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When Starbucks buyers find that they have trouble sourcing enough coffee for the coffee giant’s needs, they don’t sit back and wait for someone to do something. They step up to the plate to help shore up its coffee bean supply chain by making loans available to the coops and coffee farmers with whom it does business. Starbucks announced last month that it would make up to $30 million available to loan to coffee farmers over the next five years.
This is not the first time that the sprawling coffee chain has stepped into the microfinance business. In 2010, Starbucks made an initial $20 million commitment to assist its coffee producing partners in getting through difficult harvest and weather cycles. The money was disbursed through microfinance nonprofits, such as Root Capital, a Massachusetts non-profit organization that makes small loans to individual farmers and farming coops. According to Starbucks, the initial tranche of money provided financial aid to 62 cooperatives representing some 40,000 farmers in eight countries.
These microloans are vital to many small landholders, coffee farmers and coffee roasteries in devleoping countries. In an industry where farmers often have to wait until well after the harvest season to be paid for their crops, the lack of ready capital can essentially put a family farm out of business. Starbucks vice president for coffee said in a statement that these small loans give farmers “the ability to make strategic investments in their infrastructure, offering the stability they need to manage ongoing complexities so there is a future for them and the industry.”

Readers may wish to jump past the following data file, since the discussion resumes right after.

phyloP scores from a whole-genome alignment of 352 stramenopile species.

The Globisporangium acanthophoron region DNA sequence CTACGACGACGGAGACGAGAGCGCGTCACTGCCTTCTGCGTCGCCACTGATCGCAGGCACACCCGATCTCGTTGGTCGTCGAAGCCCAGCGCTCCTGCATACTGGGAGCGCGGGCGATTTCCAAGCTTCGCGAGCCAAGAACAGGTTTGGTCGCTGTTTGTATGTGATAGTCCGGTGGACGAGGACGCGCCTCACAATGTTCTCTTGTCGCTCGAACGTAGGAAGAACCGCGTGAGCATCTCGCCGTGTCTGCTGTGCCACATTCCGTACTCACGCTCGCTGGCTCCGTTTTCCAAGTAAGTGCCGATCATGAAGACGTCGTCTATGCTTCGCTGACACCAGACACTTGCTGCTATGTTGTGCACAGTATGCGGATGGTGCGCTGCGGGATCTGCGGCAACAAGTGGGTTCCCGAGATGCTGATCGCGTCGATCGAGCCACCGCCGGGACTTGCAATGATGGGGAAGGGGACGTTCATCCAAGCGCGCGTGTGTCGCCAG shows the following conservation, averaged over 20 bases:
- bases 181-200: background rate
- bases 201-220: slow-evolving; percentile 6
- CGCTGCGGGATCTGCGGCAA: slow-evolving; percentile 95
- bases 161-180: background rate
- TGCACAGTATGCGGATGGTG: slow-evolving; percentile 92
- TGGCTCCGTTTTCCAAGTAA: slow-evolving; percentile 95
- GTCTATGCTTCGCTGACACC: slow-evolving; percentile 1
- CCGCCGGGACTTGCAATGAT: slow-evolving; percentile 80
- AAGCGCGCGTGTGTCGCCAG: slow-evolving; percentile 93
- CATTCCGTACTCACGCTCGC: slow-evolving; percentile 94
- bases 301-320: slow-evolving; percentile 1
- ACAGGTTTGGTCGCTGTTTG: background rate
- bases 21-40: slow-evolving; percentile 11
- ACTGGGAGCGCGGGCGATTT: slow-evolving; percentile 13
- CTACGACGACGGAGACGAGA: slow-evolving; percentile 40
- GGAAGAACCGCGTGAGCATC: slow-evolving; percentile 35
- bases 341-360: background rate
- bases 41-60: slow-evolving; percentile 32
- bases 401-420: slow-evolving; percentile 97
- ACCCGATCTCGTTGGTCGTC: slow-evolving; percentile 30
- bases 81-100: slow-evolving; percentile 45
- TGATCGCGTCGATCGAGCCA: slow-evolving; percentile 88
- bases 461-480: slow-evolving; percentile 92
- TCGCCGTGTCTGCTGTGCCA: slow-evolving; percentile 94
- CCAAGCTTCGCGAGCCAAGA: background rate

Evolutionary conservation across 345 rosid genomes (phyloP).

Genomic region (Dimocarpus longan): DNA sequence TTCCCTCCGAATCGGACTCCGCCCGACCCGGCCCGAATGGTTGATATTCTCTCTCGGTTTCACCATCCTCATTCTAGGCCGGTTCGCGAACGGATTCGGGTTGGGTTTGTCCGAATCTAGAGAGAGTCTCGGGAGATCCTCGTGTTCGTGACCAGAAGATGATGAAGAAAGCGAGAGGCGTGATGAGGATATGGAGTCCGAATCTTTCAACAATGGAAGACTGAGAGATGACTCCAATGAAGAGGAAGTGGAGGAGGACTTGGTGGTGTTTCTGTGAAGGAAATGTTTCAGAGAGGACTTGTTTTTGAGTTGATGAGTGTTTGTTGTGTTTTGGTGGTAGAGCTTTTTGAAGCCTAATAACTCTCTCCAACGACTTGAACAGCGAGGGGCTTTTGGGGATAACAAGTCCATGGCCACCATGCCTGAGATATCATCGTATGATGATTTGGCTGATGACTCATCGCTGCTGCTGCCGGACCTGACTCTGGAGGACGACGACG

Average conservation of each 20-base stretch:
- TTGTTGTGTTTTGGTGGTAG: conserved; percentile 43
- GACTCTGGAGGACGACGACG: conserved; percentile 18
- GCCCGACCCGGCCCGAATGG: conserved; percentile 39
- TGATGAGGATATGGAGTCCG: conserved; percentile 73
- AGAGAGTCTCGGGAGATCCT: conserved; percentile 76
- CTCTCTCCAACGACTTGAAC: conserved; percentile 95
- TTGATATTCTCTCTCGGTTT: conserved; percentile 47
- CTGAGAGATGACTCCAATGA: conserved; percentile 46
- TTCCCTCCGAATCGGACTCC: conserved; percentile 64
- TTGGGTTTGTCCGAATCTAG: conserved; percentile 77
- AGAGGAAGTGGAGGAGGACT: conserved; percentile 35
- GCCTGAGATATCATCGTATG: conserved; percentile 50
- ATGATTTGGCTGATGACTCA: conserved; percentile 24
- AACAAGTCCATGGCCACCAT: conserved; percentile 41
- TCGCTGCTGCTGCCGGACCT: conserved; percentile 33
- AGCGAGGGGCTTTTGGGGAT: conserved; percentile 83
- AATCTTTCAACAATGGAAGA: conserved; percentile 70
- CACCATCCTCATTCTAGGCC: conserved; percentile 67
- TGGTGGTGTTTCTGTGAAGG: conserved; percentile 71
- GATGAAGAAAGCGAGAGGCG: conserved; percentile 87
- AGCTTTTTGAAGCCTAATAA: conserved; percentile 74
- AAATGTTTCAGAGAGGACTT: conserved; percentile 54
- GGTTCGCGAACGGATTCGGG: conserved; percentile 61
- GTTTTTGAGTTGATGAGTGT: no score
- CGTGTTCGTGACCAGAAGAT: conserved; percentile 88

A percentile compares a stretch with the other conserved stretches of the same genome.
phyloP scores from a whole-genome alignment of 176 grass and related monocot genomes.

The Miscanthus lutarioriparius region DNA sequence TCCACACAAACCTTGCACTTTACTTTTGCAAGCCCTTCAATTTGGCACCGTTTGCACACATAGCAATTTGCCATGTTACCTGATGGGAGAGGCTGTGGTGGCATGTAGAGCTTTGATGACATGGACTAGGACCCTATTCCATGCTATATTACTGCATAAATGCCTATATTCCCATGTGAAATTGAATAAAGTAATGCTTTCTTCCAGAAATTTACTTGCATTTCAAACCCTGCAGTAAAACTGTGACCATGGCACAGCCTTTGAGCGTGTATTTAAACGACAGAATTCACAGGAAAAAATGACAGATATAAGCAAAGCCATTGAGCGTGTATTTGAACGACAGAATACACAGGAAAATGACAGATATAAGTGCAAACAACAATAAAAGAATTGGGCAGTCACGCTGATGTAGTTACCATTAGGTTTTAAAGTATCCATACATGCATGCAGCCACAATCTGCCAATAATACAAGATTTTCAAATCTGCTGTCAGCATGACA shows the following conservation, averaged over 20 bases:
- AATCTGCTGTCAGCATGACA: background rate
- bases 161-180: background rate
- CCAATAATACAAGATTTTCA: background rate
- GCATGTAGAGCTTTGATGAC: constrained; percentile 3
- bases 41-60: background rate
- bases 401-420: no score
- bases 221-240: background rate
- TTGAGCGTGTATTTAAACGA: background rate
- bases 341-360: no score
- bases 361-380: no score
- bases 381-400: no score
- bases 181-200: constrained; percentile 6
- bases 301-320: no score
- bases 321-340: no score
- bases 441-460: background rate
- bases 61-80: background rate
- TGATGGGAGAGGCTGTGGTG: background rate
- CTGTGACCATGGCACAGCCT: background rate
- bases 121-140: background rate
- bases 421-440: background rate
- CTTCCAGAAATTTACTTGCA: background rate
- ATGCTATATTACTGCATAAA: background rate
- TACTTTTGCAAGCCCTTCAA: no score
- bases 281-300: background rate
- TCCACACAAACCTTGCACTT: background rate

This is especially important in coffee producing nations closest to home. Central American and Caribbean coffee regions were devasted by an epidemic of la roya — coffee rust — a fungus that may have been worsened by the warming of the climate. Many farmers in those regions lost not only their entire crops, but entire coffee orchards, to the destructive leaf rust over the past few years. Starbucks is not the only company stepping up to help coffee farmers hurt by coffee rust, but their $30 million investment is certainly one of the largest.
According to Root Capital, it makes two types of loans. The first is a small, short-term loan that helps farmers get through a harvest cycle – pay workers, buy supplies and feed their families while they wait to be paid for their crops. The other type of loan is a longer term loan meant to help farmers make infrastructure improvements – upgrading a mill, replanting after a devastating event and working to adapt to the changing climate are all examples of the way these loans may be used.
In fact, Starbucks, like many other smaller coffee chains, is finding that the warming climate makes it more difficult to grow high quality coffee in the traditional areas. Over the past decades, few farmers have put time and money into developing new strains of coffee, opting instead to produce the most reliable and highest producers – which are also notoriously finicky in terms of climate conditions. This has led to very little genetic diversity, and serious vulnerability to climage swings and diseases like roya.
In addition to the microfinance investment, Starbucks also has opened coffee support centers in six major coffee growing regions to share best practices, information and other types of support with farmers in those regions.
Source: Seattle Times